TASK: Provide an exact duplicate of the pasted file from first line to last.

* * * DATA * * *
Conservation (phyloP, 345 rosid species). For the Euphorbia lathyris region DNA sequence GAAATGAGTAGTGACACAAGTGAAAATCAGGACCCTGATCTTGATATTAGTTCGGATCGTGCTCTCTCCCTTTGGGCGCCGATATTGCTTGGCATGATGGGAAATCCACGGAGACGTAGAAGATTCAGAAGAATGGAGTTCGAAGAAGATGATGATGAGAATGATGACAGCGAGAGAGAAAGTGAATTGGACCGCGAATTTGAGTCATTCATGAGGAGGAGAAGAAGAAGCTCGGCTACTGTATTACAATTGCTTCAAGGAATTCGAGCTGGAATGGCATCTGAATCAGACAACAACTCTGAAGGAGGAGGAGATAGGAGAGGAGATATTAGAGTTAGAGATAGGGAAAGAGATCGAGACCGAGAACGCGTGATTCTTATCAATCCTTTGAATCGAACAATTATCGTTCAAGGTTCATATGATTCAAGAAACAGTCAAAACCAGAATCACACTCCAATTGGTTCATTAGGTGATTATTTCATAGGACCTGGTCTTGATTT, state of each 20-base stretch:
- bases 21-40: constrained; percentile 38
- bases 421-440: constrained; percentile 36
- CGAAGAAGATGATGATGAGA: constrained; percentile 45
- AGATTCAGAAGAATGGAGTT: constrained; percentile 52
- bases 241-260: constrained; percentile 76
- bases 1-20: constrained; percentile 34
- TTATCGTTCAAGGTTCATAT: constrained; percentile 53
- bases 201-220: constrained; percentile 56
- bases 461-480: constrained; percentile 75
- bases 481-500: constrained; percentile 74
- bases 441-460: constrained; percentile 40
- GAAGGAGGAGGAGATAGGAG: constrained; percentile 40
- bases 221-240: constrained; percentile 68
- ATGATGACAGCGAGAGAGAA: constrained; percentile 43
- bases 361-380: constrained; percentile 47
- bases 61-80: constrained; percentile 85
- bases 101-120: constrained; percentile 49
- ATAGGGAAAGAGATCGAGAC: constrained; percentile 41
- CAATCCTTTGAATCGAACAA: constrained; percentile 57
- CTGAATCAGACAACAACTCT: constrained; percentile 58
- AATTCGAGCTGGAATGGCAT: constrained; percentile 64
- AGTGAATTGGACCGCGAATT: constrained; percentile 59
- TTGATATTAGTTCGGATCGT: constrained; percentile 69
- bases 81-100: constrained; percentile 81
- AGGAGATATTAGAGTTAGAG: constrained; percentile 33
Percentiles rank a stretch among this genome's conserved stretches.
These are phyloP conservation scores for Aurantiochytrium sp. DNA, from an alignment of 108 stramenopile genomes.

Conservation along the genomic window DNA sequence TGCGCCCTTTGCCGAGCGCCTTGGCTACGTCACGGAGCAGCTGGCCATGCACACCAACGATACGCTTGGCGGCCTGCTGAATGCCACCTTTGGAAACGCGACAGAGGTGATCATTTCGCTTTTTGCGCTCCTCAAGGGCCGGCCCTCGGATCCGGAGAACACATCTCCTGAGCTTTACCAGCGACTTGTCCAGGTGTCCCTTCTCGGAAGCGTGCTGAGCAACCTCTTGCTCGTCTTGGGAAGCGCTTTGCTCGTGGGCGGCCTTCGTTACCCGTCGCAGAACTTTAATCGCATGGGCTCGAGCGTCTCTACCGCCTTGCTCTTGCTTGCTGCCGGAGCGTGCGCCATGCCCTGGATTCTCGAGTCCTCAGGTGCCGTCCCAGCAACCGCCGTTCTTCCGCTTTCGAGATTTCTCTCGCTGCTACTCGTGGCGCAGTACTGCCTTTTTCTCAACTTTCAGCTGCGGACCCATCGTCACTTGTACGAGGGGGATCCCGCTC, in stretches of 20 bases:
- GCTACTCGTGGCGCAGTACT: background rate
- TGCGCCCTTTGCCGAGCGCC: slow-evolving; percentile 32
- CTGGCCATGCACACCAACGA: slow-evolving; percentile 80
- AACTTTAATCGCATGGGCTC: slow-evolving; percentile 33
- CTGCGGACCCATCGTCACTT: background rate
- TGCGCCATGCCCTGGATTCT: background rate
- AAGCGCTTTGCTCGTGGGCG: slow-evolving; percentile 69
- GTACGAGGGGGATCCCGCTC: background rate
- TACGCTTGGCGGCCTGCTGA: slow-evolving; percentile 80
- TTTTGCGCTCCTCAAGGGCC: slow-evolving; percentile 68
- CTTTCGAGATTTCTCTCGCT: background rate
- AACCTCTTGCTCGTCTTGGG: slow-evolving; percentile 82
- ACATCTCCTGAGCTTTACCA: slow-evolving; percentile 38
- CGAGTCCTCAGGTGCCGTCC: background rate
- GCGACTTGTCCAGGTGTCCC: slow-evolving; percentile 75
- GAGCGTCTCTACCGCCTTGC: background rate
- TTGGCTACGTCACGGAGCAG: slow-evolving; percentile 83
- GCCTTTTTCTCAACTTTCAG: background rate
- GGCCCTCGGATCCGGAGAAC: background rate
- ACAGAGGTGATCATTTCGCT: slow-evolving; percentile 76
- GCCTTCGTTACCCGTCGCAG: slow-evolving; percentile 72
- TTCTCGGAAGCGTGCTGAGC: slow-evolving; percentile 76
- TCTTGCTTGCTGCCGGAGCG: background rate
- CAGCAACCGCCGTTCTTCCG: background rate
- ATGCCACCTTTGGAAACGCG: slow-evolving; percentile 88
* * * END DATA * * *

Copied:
Conservation (phyloP, 345 rosid species). For the Euphorbia lathyris region DNA sequence GAAATGAGTAGTGACACAAGTGAAAATCAGGACCCTGATCTTGATATTAGTTCGGATCGTGCTCTCTCCCTTTGGGCGCCGATATTGCTTGGCATGATGGGAAATCCACGGAGACGTAGAAGATTCAGAAGAATGGAGTTCGAAGAAGATGATGATGAGAATGATGACAGCGAGAGAGAAAGTGAATTGGACCGCGAATTTGAGTCATTCATGAGGAGGAGAAGAAGAAGCTCGGCTACTGTATTACAATTGCTTCAAGGAATTCGAGCTGGAATGGCATCTGAATCAGACAACAACTCTGAAGGAGGAGGAGATAGGAGAGGAGATATTAGAGTTAGAGATAGGGAAAGAGATCGAGACCGAGAACGCGTGATTCTTATCAATCCTTTGAATCGAACAATTATCGTTCAAGGTTCATATGATTCAAGAAACAGTCAAAACCAGAATCACACTCCAATTGGTTCATTAGGTGATTATTTCATAGGACCTGGTCTTGATTT, state of each 20-base stretch:
- bases 21-40: constrained; percentile 38
- bases 421-440: constrained; percentile 36
- CGAAGAAGATGATGATGAGA: constrained; percentile 45
- AGATTCAGAAGAATGGAGTT: constrained; percentile 52
- bases 241-260: constrained; percentile 76
- bases 1-20: constrained; percentile 34
- TTATCGTTCAAGGTTCATAT: constrained; percentile 53
- bases 201-220: constrained; percentile 56
- bases 461-480: constrained; percentile 75
- bases 481-500: constrained; percentile 74
- bases 441-460: constrained; percentile 40
- GAAGGAGGAGGAGATAGGAG: constrained; percentile 40
- bases 221-240: constrained; percentile 68
- ATGATGACAGCGAGAGAGAA: constrained; percentile 43
- bases 361-380: constrained; percentile 47
- bases 61-80: constrained; percentile 85
- bases 101-120: constrained; percentile 49
- ATAGGGAAAGAGATCGAGAC: constrained; percentile 41
- CAATCCTTTGAATCGAACAA: constrained; percentile 57
- CTGAATCAGACAACAACTCT: constrained; percentile 58
- AATTCGAGCTGGAATGGCAT: constrained; percentile 64
- AGTGAATTGGACCGCGAATT: constrained; percentile 59
- TTGATATTAGTTCGGATCGT: constrained; percentile 69
- bases 81-100: constrained; percentile 81
- AGGAGATATTAGAGTTAGAG: constrained; percentile 33
Percentiles rank a stretch among this genome's conserved stretches.
These are phyloP conservation scores for Aurantiochytrium sp. DNA, from an alignment of 108 stramenopile genomes.

Conservation along the genomic window DNA sequence TGCGCCCTTTGCCGAGCGCCTTGGCTACGTCACGGAGCAGCTGGCCATGCACACCAACGATACGCTTGGCGGCCTGCTGAATGCCACCTTTGGAAACGCGACAGAGGTGATCATTTCGCTTTTTGCGCTCCTCAAGGGCCGGCCCTCGGATCCGGAGAACACATCTCCTGAGCTTTACCAGCGACTTGTCCAGGTGTCCCTTCTCGGAAGCGTGCTGAGCAACCTCTTGCTCGTCTTGGGAAGCGCTTTGCTCGTGGGCGGCCTTCGTTACCCGTCGCAGAACTTTAATCGCATGGGCTCGAGCGTCTCTACCGCCTTGCTCTTGCTTGCTGCCGGAGCGTGCGCCATGCCCTGGATTCTCGAGTCCTCAGGTGCCGTCCCAGCAACCGCCGTTCTTCCGCTTTCGAGATTTCTCTCGCTGCTACTCGTGGCGCAGTACTGCCTTTTTCTCAACTTTCAGCTGCGGACCCATCGTCACTTGTACGAGGGGGATCCCGCTC, in stretches of 20 bases:
- GCTACTCGTGGCGCAGTACT: background rate
- TGCGCCCTTTGCCGAGCGCC: slow-evolving; percentile 32
- CTGGCCATGCACACCAACGA: slow-evolving; percentile 80
- AACTTTAATCGCATGGGCTC: slow-evolving; percentile 33
- CTGCGGACCCATCGTCACTT: background rate
- TGCGCCATGCCCTGGATTCT: background rate
- AAGCGCTTTGCTCGTGGGCG: slow-evolving; percentile 69
- GTACGAGGGGGATCCCGCTC: background rate
- TACGCTTGGCGGCCTGCTGA: slow-evolving; percentile 80
- TTTTGCGCTCCTCAAGGGCC: slow-evolving; percentile 68
- CTTTCGAGATTTCTCTCGCT: background rate
- AACCTCTTGCTCGTCTTGGG: slow-evolving; percentile 82
- ACATCTCCTGAGCTTTACCA: slow-evolving; percentile 38
- CGAGTCCTCAGGTGCCGTCC: background rate
- GCGACTTGTCCAGGTGTCCC: slow-evolving; percentile 75
- GAGCGTCTCTACCGCCTTGC: background rate
- TTGGCTACGTCACGGAGCAG: slow-evolving; percentile 83
- GCCTTTTTCTCAACTTTCAG: background rate
- GGCCCTCGGATCCGGAGAAC: background rate
- ACAGAGGTGATCATTTCGCT: slow-evolving; percentile 76
- GCCTTCGTTACCCGTCGCAG: slow-evolving; percentile 72
- TTCTCGGAAGCGTGCTGAGC: slow-evolving; percentile 76
- TCTTGCTTGCTGCCGGAGCG: background rate
- CAGCAACCGCCGTTCTTCCG: background rate
- ATGCCACCTTTGGAAACGCG: slow-evolving; percentile 88